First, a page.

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The Silver Lining Episode 4: 'Tis In My Memory Locked, And You Yourself Shall Keep The Key Of It (PC) artwork

The Silver Lining Episode 4: 'Tis In My Memory Locked, And You Yourself Shall Keep The Key Of It (PC) review


"It fails on just about every imaginable level. The only thing even approaching a saving grace is the price: it's free. But even that's irritating because it means I can't even have the pleasure of angrily demanding my money back."



That's it. I'm done. I quit. After powering my way through three episodes of The Silver Lining, the fan-made "tribute" to the classic King's Quest adventure series from Sierra, the fourth episode, the horrifically-titled "Tis In My Memory Locked, And You Yourself Shall Keep The Key Of It" has broken my will.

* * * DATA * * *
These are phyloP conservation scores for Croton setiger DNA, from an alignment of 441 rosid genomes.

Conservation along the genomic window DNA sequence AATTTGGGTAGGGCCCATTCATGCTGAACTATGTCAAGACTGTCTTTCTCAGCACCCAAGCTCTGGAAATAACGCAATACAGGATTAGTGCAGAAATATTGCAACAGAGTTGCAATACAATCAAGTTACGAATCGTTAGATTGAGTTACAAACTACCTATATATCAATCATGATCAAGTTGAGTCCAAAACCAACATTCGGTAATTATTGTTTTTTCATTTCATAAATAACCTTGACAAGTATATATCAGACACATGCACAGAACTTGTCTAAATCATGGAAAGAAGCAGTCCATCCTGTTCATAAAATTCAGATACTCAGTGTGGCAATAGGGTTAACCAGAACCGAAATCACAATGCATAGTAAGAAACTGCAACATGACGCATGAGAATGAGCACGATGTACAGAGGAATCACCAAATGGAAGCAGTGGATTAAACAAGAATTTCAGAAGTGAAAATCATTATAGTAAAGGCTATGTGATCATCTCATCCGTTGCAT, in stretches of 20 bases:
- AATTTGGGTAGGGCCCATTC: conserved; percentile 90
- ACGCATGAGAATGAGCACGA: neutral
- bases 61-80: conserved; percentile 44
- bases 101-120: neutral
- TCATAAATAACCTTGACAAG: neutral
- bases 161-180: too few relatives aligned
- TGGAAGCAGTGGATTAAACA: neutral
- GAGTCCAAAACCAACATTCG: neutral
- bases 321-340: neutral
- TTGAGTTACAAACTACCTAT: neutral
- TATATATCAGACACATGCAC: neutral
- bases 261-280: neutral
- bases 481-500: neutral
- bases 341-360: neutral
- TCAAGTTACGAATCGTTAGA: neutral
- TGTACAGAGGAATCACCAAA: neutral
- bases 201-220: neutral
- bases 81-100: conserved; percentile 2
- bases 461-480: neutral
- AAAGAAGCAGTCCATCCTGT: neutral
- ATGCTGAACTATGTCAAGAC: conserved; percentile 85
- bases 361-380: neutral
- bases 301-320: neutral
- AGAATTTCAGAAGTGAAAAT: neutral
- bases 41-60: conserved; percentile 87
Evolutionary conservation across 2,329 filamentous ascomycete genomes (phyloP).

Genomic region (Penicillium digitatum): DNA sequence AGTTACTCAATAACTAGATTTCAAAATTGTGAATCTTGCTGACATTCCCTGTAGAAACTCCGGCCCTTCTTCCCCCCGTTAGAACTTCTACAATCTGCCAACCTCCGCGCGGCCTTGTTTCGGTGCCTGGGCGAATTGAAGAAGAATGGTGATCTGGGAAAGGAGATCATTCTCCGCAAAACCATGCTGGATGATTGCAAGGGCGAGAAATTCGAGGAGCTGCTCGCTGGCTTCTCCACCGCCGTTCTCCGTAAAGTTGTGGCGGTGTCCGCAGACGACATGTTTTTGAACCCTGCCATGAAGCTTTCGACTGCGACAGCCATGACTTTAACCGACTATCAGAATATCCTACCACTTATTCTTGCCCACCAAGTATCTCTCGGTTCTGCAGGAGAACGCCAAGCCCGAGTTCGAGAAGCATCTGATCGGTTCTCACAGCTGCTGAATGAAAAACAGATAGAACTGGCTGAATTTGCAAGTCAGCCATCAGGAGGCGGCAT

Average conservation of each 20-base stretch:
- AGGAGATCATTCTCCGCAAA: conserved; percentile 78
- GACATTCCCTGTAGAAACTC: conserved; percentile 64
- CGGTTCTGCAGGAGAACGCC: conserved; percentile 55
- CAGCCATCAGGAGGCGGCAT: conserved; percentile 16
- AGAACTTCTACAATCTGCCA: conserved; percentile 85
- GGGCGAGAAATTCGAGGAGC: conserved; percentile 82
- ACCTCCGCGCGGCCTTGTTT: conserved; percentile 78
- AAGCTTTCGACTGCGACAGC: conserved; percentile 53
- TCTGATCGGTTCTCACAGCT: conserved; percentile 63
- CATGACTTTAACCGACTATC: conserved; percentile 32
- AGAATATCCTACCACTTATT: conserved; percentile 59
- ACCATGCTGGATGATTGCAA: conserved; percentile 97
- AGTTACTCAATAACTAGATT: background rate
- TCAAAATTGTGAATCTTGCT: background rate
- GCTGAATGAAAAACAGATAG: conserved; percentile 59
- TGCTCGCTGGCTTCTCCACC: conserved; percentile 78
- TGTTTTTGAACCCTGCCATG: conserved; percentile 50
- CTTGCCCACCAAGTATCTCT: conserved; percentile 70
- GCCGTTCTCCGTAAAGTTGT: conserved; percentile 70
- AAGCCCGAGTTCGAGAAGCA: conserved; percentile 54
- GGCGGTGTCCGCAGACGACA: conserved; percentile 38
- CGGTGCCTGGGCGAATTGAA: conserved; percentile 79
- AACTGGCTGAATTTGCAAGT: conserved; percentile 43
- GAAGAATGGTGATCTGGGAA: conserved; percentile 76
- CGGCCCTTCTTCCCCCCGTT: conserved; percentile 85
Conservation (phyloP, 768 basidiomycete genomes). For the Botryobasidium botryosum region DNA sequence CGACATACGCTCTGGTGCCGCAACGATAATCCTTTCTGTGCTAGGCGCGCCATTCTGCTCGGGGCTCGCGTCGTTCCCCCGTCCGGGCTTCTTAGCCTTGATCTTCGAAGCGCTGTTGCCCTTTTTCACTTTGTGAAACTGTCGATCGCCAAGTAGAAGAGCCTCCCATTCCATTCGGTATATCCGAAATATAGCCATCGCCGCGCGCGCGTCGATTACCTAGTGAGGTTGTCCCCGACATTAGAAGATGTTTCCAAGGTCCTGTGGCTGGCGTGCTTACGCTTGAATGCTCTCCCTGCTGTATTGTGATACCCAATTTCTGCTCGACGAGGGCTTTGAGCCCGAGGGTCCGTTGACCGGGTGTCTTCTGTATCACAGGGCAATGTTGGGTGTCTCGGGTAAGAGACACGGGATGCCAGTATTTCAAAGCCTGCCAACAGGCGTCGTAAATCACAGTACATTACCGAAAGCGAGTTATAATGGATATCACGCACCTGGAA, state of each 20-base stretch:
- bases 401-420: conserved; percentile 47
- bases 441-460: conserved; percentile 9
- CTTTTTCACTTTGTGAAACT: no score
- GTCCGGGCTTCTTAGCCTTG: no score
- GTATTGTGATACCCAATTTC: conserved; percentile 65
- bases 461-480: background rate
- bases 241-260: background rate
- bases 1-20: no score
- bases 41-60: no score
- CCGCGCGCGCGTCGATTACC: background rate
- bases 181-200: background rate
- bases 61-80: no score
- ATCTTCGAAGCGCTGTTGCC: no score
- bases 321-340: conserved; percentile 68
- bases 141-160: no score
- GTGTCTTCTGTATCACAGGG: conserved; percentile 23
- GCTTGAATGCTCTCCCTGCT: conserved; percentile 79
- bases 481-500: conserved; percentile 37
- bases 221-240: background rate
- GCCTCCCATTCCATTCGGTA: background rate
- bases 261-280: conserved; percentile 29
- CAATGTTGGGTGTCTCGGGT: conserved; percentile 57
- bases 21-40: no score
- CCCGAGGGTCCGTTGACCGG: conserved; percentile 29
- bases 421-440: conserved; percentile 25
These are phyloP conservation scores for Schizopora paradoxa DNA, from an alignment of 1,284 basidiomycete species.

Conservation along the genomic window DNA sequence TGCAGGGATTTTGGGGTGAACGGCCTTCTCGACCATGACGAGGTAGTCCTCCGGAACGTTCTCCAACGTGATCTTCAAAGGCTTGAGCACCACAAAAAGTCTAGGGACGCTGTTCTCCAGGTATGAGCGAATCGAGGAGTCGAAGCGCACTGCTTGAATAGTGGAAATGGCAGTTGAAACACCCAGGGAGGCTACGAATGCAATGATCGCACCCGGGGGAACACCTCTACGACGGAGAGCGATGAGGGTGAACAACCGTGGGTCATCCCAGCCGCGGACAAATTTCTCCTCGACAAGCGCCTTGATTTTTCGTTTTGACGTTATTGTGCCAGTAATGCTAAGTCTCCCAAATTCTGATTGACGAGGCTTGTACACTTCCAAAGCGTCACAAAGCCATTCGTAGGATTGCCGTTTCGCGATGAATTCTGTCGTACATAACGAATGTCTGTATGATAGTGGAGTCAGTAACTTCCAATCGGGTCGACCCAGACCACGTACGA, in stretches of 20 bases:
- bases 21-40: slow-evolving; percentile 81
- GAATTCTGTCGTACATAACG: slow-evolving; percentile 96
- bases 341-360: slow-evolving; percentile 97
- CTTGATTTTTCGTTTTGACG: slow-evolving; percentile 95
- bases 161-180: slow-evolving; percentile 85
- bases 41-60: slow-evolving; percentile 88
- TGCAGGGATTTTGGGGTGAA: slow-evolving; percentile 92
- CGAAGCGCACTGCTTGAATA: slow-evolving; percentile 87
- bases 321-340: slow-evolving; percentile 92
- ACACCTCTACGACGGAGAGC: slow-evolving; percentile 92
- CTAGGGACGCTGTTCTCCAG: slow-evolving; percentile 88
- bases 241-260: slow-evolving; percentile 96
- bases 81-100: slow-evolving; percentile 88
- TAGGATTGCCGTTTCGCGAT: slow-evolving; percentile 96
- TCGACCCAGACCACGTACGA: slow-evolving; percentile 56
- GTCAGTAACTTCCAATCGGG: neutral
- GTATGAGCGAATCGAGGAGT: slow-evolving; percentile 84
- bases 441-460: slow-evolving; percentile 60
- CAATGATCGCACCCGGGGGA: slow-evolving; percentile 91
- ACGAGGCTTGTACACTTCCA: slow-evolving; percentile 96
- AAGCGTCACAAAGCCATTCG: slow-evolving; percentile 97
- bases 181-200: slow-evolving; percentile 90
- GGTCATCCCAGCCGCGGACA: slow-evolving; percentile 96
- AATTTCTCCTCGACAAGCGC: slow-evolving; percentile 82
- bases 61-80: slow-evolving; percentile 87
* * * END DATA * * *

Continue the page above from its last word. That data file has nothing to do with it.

What's so bad about it that it has propelled me into such fits of frustration? The title sums it up, and yes, I know it's Shakespeare - Hamlet, specifically - but so what? It's awkward, stumbling and ridiculously overblown, and while that kind of overinflation might be tolerable if a game brings attractive graphics, an immersive soundtrack, quality writing, good voice acting and some decent gameplay to the party, TSL4 doesn't. It fails on just about every imaginable level. The only thing even approaching a saving grace is the price: it's free. But even that's irritating because it means I can't even have the pleasure of angrily demanding my money back.